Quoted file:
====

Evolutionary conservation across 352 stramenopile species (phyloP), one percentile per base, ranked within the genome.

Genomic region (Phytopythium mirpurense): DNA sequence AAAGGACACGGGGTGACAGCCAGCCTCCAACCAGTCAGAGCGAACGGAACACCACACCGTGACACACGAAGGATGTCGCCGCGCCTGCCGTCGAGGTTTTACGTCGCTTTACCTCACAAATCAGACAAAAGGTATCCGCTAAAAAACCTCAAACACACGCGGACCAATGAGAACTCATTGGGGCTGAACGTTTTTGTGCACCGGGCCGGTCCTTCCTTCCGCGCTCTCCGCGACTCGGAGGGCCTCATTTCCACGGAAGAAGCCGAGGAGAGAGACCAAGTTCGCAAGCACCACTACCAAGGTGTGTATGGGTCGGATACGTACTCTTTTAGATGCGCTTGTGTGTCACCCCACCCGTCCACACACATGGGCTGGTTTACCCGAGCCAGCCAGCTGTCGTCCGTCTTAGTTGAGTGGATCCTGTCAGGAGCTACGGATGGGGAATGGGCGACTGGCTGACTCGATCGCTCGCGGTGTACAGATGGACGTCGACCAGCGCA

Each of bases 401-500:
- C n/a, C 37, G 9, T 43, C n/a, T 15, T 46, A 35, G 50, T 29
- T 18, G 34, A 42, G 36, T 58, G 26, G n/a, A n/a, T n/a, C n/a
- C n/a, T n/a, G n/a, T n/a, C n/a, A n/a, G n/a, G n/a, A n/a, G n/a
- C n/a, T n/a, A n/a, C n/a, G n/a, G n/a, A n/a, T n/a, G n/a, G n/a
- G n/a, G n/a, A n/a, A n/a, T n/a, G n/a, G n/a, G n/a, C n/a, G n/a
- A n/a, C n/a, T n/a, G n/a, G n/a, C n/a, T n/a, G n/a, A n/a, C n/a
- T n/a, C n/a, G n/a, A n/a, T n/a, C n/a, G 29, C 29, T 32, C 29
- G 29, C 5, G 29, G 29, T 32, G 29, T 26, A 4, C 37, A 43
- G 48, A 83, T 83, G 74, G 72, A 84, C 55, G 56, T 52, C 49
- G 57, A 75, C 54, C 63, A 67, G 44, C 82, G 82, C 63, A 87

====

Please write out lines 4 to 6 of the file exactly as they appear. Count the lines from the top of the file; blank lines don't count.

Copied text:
- C n/a, C 37, G 9, T 43, C n/a, T 15, T 46, A 35, G 50, T 29
- T 18, G 34, A 42, G 36, T 58, G 26, G n/a, A n/a, T n/a, C n/a
- C n/a, T n/a, G n/a, T n/a, C n/a, A n/a, G n/a, G n/a, A n/a, G n/a